The first flight carrying hundreds of visitors from New Zealand arrived in Australia on Friday as the two countries began their experiment with a trans-Tasman travel bubble.

So far, the easing of quarantine mandates is one-sided, with all Australian travelers still required to quarantine for two weeks upon arrival in New Zealand, Reuters reported. But passengers arriving from New Zealand can skip quarantine requirements upon arriving in New South Wales, the Northern Territory and the Australian Capital Territory.

Plans to institute a travel bubble, which both countries hope will provide a much-needed tourism boost, were on hold for months after coronavirus cases popped up in New Zealand and as cases surged in parts of Australia in August. New Zealand has subsequently managed to bring its outbreak under control, and caseloads have fallen dramatically in Australia.

Victoria, the state at the center of the Australian outbreak, reported just two new cases on Friday, its lowest tally since June. Lockdown restrictions are still in place, but Premier Daniel Andrews has said that the rules could be eased, according to the Sydney Morning Herald.

Australia’s Nine News reported that many of the passengers arriving in Sydney from New Zealand on Friday were reuniting with loved ones they had not seen for months. One passenger was a man who had not seen his wife since he traveled to New Zealand for work in February.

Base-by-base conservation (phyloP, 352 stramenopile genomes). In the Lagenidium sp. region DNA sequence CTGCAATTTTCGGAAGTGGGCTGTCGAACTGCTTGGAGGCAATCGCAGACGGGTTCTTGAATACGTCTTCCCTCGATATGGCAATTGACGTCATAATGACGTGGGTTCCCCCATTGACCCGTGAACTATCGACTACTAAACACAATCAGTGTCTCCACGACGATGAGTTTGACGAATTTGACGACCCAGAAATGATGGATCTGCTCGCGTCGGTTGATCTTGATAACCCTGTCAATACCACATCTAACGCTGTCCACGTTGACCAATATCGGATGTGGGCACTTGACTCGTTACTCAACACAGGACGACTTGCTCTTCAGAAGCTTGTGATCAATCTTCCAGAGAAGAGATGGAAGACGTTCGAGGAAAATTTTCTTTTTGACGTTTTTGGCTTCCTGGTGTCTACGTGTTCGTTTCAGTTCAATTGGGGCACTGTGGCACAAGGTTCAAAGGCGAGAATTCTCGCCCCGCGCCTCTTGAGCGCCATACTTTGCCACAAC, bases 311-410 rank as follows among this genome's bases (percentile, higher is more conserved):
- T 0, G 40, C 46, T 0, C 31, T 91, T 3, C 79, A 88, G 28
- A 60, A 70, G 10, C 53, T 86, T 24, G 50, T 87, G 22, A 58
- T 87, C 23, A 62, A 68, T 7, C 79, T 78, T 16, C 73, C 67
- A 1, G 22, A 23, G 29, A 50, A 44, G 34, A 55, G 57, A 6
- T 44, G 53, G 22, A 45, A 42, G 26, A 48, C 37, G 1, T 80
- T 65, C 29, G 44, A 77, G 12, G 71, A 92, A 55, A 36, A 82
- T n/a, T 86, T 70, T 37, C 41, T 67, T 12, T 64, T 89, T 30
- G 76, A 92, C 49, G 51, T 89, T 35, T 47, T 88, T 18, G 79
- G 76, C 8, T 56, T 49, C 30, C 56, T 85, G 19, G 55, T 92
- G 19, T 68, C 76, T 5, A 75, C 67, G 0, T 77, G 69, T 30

While it’s not clear when Australians will be allowed to skip New Zealand’s quarantine, New Zealand Deputy Prime Minister Winston Peters told Nine News that “we are only a few days away” from being able to say that certain Australian states are “on top of” the virus.

Other countries or regions plan to experiment with a similar model. This week, Singapore and Hong Kong agreed to create a two-way travel bubble for people who test negative for the coronavirus. While logistics are still being worked out, passengers could begin traveling between the two cities in a matter of weeks, according to the Straits Times.

The Washington Post


Please enter your comment!
Please enter your name here

This site uses Akismet to reduce spam. Learn how your comment data is processed.